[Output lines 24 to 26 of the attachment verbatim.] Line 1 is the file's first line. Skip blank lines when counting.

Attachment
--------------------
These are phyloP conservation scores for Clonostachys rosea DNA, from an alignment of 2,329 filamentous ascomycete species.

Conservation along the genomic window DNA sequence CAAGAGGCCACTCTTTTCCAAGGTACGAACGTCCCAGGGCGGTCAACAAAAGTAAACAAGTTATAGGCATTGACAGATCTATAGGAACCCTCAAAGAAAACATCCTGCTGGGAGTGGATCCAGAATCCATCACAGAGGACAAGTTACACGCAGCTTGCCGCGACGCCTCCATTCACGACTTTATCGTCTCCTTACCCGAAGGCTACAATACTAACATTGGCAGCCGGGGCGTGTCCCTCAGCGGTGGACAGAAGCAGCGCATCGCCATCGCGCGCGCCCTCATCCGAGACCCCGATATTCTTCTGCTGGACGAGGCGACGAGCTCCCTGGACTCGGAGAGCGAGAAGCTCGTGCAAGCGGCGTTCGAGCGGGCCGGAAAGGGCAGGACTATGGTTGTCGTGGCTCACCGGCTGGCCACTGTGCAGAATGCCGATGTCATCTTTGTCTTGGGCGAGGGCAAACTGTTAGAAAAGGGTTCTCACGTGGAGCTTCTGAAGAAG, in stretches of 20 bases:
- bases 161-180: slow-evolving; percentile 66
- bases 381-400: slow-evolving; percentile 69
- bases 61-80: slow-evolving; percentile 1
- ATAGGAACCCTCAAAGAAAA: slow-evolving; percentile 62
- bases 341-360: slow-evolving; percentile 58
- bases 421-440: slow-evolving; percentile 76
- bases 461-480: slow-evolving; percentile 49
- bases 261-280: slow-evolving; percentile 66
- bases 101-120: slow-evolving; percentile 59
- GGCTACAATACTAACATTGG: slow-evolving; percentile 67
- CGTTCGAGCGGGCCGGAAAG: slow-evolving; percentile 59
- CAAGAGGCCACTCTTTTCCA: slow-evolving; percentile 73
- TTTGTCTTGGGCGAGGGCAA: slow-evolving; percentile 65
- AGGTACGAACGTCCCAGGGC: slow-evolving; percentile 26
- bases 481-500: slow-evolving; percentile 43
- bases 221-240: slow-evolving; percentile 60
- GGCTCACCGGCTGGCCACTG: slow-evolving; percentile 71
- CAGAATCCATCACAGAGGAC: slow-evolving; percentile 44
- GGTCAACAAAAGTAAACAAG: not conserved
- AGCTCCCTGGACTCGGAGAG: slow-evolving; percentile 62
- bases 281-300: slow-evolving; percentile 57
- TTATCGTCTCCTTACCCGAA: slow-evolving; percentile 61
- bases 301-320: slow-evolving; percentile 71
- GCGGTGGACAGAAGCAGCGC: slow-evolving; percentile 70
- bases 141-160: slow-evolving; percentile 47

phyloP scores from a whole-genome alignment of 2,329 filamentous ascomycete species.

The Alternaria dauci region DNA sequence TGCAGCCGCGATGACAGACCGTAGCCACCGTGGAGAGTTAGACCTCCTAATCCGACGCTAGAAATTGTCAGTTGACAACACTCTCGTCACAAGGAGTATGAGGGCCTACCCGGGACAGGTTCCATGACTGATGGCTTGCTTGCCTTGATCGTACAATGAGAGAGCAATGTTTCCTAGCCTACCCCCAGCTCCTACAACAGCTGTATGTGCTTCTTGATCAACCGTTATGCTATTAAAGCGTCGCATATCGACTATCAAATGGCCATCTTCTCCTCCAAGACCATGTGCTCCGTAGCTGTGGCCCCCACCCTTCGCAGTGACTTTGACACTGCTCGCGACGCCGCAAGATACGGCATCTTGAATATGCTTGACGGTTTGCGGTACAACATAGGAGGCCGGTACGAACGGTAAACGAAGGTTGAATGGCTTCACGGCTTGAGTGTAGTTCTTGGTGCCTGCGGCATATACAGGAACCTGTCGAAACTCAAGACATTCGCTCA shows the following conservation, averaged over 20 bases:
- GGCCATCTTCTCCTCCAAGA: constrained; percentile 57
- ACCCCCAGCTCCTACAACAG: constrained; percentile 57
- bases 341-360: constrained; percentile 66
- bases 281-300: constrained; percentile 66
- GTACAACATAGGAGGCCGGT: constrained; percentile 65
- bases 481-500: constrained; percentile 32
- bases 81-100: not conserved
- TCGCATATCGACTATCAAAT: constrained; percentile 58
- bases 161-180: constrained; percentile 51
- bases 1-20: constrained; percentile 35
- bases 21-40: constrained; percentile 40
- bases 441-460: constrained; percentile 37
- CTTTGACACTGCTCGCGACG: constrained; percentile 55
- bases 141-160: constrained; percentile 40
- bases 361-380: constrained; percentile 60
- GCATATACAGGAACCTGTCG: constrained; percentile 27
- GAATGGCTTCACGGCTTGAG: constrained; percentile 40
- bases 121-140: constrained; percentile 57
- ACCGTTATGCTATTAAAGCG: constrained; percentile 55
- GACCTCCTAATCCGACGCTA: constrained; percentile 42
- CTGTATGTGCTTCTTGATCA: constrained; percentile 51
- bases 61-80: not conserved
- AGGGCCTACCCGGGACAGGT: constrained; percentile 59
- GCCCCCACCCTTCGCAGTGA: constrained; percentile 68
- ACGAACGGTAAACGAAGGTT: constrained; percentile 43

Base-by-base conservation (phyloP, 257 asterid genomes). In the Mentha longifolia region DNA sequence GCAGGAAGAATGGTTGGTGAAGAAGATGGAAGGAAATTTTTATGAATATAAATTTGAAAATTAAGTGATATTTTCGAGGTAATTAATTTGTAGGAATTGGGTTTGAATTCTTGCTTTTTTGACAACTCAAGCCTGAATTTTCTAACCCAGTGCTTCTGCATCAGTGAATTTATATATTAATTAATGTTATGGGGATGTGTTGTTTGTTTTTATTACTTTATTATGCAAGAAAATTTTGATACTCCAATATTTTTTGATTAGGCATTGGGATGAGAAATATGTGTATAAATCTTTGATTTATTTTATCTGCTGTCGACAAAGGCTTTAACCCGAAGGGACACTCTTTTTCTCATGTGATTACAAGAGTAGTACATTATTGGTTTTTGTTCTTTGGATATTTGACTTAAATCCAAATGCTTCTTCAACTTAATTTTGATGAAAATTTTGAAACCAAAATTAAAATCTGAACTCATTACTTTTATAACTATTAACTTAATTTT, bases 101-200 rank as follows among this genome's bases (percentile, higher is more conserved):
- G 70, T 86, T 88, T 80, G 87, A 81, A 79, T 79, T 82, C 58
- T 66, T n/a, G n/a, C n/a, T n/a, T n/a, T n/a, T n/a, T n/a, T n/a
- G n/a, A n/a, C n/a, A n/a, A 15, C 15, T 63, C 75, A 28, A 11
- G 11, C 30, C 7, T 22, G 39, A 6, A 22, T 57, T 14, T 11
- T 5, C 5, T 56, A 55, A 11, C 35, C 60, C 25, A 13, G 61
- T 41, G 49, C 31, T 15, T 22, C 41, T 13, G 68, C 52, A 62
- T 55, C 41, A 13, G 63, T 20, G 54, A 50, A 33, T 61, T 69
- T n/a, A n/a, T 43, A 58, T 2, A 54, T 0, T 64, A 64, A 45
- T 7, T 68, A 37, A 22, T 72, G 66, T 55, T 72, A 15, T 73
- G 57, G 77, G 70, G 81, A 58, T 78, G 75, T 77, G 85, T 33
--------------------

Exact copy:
- TTATCGTCTCCTTACCCGAA: slow-evolving; percentile 61
- bases 301-320: slow-evolving; percentile 71
- GCGGTGGACAGAAGCAGCGC: slow-evolving; percentile 70